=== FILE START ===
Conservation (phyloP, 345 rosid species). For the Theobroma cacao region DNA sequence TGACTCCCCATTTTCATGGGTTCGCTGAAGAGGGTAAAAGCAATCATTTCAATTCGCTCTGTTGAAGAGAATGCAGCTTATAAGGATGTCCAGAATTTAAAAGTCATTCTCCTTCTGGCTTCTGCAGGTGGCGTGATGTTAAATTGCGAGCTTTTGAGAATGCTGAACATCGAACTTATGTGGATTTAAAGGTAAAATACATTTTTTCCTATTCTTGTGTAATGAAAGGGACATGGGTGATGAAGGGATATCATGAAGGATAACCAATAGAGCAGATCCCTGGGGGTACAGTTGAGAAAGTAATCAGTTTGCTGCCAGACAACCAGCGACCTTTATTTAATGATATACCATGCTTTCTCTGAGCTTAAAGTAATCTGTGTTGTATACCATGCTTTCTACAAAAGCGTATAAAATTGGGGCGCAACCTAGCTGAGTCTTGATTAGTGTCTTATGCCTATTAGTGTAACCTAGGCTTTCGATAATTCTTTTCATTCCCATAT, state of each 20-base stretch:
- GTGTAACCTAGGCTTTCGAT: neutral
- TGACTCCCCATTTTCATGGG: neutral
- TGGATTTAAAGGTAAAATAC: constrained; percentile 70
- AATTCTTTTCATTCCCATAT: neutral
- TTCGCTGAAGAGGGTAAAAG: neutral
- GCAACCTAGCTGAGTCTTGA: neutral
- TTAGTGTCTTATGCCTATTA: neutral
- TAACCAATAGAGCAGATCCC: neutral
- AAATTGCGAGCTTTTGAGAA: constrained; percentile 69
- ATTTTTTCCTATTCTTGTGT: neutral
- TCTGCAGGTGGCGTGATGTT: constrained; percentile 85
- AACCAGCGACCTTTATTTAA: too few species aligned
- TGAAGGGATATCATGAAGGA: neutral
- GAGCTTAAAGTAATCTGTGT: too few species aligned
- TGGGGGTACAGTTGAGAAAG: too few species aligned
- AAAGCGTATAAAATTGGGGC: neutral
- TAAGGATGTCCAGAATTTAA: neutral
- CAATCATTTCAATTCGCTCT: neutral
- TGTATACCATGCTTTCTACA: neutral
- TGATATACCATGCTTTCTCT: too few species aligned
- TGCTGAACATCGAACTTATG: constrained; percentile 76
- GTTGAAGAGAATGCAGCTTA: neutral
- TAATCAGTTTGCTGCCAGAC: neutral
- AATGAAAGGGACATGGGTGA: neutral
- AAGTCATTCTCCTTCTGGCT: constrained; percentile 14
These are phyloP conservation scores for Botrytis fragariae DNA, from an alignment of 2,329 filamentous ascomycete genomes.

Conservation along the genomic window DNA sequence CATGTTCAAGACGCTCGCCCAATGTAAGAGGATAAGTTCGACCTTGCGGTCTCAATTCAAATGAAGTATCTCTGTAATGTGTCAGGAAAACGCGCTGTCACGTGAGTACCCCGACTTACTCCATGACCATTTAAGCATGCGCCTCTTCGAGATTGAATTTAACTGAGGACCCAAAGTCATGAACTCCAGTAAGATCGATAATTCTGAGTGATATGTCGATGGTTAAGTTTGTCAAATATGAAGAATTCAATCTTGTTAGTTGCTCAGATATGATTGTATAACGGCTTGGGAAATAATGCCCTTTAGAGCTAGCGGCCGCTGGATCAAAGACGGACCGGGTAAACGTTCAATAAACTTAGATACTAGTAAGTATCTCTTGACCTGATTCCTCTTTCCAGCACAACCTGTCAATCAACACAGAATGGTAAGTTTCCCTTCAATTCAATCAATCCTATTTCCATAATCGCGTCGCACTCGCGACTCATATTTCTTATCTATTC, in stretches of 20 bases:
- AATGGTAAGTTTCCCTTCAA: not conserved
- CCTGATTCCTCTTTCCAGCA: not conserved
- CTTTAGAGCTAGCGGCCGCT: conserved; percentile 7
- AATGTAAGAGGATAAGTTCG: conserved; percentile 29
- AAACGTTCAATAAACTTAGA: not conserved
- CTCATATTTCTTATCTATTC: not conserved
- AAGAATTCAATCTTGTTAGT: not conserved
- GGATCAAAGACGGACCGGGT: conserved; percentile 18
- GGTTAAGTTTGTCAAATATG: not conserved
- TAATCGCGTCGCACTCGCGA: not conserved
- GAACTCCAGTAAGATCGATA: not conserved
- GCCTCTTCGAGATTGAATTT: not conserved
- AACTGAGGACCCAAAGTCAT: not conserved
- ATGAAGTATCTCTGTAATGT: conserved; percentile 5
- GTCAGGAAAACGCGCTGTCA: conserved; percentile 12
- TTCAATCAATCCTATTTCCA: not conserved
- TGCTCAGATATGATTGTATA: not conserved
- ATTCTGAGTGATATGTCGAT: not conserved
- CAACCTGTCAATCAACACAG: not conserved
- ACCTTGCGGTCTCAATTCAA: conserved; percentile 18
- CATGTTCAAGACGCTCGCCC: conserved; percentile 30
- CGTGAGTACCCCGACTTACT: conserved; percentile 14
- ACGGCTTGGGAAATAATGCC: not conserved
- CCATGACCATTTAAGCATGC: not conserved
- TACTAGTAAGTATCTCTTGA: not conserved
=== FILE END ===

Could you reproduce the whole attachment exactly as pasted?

Conservation (phyloP, 345 rosid species). For the Theobroma cacao region DNA sequence TGACTCCCCATTTTCATGGGTTCGCTGAAGAGGGTAAAAGCAATCATTTCAATTCGCTCTGTTGAAGAGAATGCAGCTTATAAGGATGTCCAGAATTTAAAAGTCATTCTCCTTCTGGCTTCTGCAGGTGGCGTGATGTTAAATTGCGAGCTTTTGAGAATGCTGAACATCGAACTTATGTGGATTTAAAGGTAAAATACATTTTTTCCTATTCTTGTGTAATGAAAGGGACATGGGTGATGAAGGGATATCATGAAGGATAACCAATAGAGCAGATCCCTGGGGGTACAGTTGAGAAAGTAATCAGTTTGCTGCCAGACAACCAGCGACCTTTATTTAATGATATACCATGCTTTCTCTGAGCTTAAAGTAATCTGTGTTGTATACCATGCTTTCTACAAAAGCGTATAAAATTGGGGCGCAACCTAGCTGAGTCTTGATTAGTGTCTTATGCCTATTAGTGTAACCTAGGCTTTCGATAATTCTTTTCATTCCCATAT, state of each 20-base stretch:
- GTGTAACCTAGGCTTTCGAT: neutral
- TGACTCCCCATTTTCATGGG: neutral
- TGGATTTAAAGGTAAAATAC: constrained; percentile 70
- AATTCTTTTCATTCCCATAT: neutral
- TTCGCTGAAGAGGGTAAAAG: neutral
- GCAACCTAGCTGAGTCTTGA: neutral
- TTAGTGTCTTATGCCTATTA: neutral
- TAACCAATAGAGCAGATCCC: neutral
- AAATTGCGAGCTTTTGAGAA: constrained; percentile 69
- ATTTTTTCCTATTCTTGTGT: neutral
- TCTGCAGGTGGCGTGATGTT: constrained; percentile 85
- AACCAGCGACCTTTATTTAA: too few species aligned
- TGAAGGGATATCATGAAGGA: neutral
- GAGCTTAAAGTAATCTGTGT: too few species aligned
- TGGGGGTACAGTTGAGAAAG: too few species aligned
- AAAGCGTATAAAATTGGGGC: neutral
- TAAGGATGTCCAGAATTTAA: neutral
- CAATCATTTCAATTCGCTCT: neutral
- TGTATACCATGCTTTCTACA: neutral
- TGATATACCATGCTTTCTCT: too few species aligned
- TGCTGAACATCGAACTTATG: constrained; percentile 76
- GTTGAAGAGAATGCAGCTTA: neutral
- TAATCAGTTTGCTGCCAGAC: neutral
- AATGAAAGGGACATGGGTGA: neutral
- AAGTCATTCTCCTTCTGGCT: constrained; percentile 14
These are phyloP conservation scores for Botrytis fragariae DNA, from an alignment of 2,329 filamentous ascomycete genomes.

Conservation along the genomic window DNA sequence CATGTTCAAGACGCTCGCCCAATGTAAGAGGATAAGTTCGACCTTGCGGTCTCAATTCAAATGAAGTATCTCTGTAATGTGTCAGGAAAACGCGCTGTCACGTGAGTACCCCGACTTACTCCATGACCATTTAAGCATGCGCCTCTTCGAGATTGAATTTAACTGAGGACCCAAAGTCATGAACTCCAGTAAGATCGATAATTCTGAGTGATATGTCGATGGTTAAGTTTGTCAAATATGAAGAATTCAATCTTGTTAGTTGCTCAGATATGATTGTATAACGGCTTGGGAAATAATGCCCTTTAGAGCTAGCGGCCGCTGGATCAAAGACGGACCGGGTAAACGTTCAATAAACTTAGATACTAGTAAGTATCTCTTGACCTGATTCCTCTTTCCAGCACAACCTGTCAATCAACACAGAATGGTAAGTTTCCCTTCAATTCAATCAATCCTATTTCCATAATCGCGTCGCACTCGCGACTCATATTTCTTATCTATTC, in stretches of 20 bases:
- AATGGTAAGTTTCCCTTCAA: not conserved
- CCTGATTCCTCTTTCCAGCA: not conserved
- CTTTAGAGCTAGCGGCCGCT: conserved; percentile 7
- AATGTAAGAGGATAAGTTCG: conserved; percentile 29
- AAACGTTCAATAAACTTAGA: not conserved
- CTCATATTTCTTATCTATTC: not conserved
- AAGAATTCAATCTTGTTAGT: not conserved
- GGATCAAAGACGGACCGGGT: conserved; percentile 18
- GGTTAAGTTTGTCAAATATG: not conserved
- TAATCGCGTCGCACTCGCGA: not conserved
- GAACTCCAGTAAGATCGATA: not conserved
- GCCTCTTCGAGATTGAATTT: not conserved
- AACTGAGGACCCAAAGTCAT: not conserved
- ATGAAGTATCTCTGTAATGT: conserved; percentile 5
- GTCAGGAAAACGCGCTGTCA: conserved; percentile 12
- TTCAATCAATCCTATTTCCA: not conserved
- TGCTCAGATATGATTGTATA: not conserved
- ATTCTGAGTGATATGTCGAT: not conserved
- CAACCTGTCAATCAACACAG: not conserved
- ACCTTGCGGTCTCAATTCAA: conserved; percentile 18
- CATGTTCAAGACGCTCGCCC: conserved; percentile 30
- CGTGAGTACCCCGACTTACT: conserved; percentile 14
- ACGGCTTGGGAAATAATGCC: not conserved
- CCATGACCATTTAAGCATGC: not conserved
- TACTAGTAAGTATCTCTTGA: not conserved